Support for Newly Diagnosed Anal Cancer Patients

IMG_0329When I was first diagnosed, I was scared, angry and anxious but determined to move forward as quickly as possible to find out the type, stage and prognosis for my condition. The next several months involved a lot of doctors’ appointments, tests and procedures which confirmed an advanced stage anal cancer. I continued to work at my full-time job. I think keeping busy, having purpose and remaining focused on your wellbeing is an important part of staying sane through the process.

Stage IIIB

Having had personal experience confronting an anal cancer diagnosis with loved ones, we at Anal Cancer Foundation know how scary and confusing this diagnosis can be. We are here to help. Please Contact Us for assistance if you cannot find the answers to your questions below and on the site, or if there is anything you would like to discuss in greater detail.

Anal Cancer Foundation provides a Peer to Peer support program that has helped anal cancer ‘thrivers’ (our word for survivors) and their caregivers find compassionate support and companionship. This program and others like it may be sources of support for you even if you are not ready to tell others close to you. You do not have to face your anal cancer diagnosis alone!

If you have just received your anal cancer diagnosis or have a loved one who has just received a diagnosis, we hope the tips and information on this site will help provide you with the information you need to manage your anal cancer.

Step 1: Take a deep breath.

An anal cancer diagnosis is life-changing news, but there are always options and ways to make your new life with and after cancer as fulfilling as possible. We are here to help you.

Step 2: Make a list of all of your questions.

Taking time to organise your thoughts will be greatly beneficial when speaking with your healthcare and support providers and when seeking information and services on your own. For a starting point, see Questions to Ask Your Doctor.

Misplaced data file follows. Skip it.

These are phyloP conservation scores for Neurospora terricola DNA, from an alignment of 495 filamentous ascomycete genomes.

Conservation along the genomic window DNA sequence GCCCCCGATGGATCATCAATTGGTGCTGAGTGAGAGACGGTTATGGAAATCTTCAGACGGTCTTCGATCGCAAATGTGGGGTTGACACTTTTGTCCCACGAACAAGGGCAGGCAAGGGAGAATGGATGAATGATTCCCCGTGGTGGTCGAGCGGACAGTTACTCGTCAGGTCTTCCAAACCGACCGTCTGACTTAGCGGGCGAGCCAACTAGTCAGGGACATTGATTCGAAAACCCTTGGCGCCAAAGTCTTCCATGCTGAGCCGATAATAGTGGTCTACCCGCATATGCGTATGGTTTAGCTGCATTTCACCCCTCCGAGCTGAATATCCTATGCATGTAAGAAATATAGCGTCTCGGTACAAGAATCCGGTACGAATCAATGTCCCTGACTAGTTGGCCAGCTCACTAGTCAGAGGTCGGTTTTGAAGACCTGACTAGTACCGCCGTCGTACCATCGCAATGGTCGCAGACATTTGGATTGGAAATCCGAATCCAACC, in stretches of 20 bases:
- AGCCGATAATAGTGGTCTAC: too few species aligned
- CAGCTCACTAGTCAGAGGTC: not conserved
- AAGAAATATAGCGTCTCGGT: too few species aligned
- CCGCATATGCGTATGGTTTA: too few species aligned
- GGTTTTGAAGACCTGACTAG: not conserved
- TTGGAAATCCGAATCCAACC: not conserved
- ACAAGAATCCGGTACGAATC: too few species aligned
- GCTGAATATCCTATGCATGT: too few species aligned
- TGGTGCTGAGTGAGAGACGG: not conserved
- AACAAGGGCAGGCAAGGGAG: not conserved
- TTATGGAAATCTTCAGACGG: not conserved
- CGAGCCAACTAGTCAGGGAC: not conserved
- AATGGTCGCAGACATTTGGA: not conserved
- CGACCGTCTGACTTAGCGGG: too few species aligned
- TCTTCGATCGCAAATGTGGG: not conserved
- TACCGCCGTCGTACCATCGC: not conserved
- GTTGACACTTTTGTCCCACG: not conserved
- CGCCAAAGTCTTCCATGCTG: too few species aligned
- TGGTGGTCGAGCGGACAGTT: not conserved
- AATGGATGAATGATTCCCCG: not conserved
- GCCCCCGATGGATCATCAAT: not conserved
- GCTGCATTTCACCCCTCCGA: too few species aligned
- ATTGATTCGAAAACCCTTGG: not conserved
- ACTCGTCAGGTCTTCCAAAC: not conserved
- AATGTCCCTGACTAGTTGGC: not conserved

Step 3: Understand your diagnosis.

Once you have listed your questions, take some time to understand what it means to be an anal cancer thriver. Helpful information may include:

Step 4: Find an oncologist.

Your doctor will be the person who partners with you to manage all aspects of your cancer. It is therefore crucial that you trust this person and feel comfortable with them. This means emotional as well as physical comfort. You should be able to communicate well with your doctor in order to fully explain what is going on with your body so that they can provide you with the best care possible.

An oncologist may have been recommended to you at the time of your diagnosis, or you may have received a referral from your diagnosis team. You may be comfortable with this person or you may need or want to find a provider on your own. Resources for further exploration include:

Step 5: Find a support system.

This is often one of the most important pieces of managing an anal cancer diagnosis, especially once the initial confusion calms down. Support can come from your family and friends, from your community or religious group, over the phone or online. If you are not ready to tell people you know about your diagnosis, that’s ok, too. Either way, these resources may be helpful:

Our Peer Support program will match you with someone else who has experienced anal cancer

Step 6: Prepare for your appointment.

Bring your list of questions with you when you are meeting with your care provider or team and remember to be open with your clinician. Take some time to research some of the medical terminology you may start to hear at these visits so that you are fully aware of what to expect.

Other information

Here is some further information about anal cancer, human papillomavirus (HPV), and how to get involved in awareness and outreach. You may find this helpful not only for yourself but also for sharing with friends and loved ones, and even your clinicians.

About THE Anal Cancer Foundation

The Anal Cancer Foundation is here for you. Contact Us

Looking for someone to talk to about your anal cancer diagnosis? We are here to help. The Peer to Peer Support Program is a free service provided by the Anal Cancer Foundation that matches anal cancer thrivers (our word for survivors) and caregivers with thriver volunteers and caregiver volunteers.

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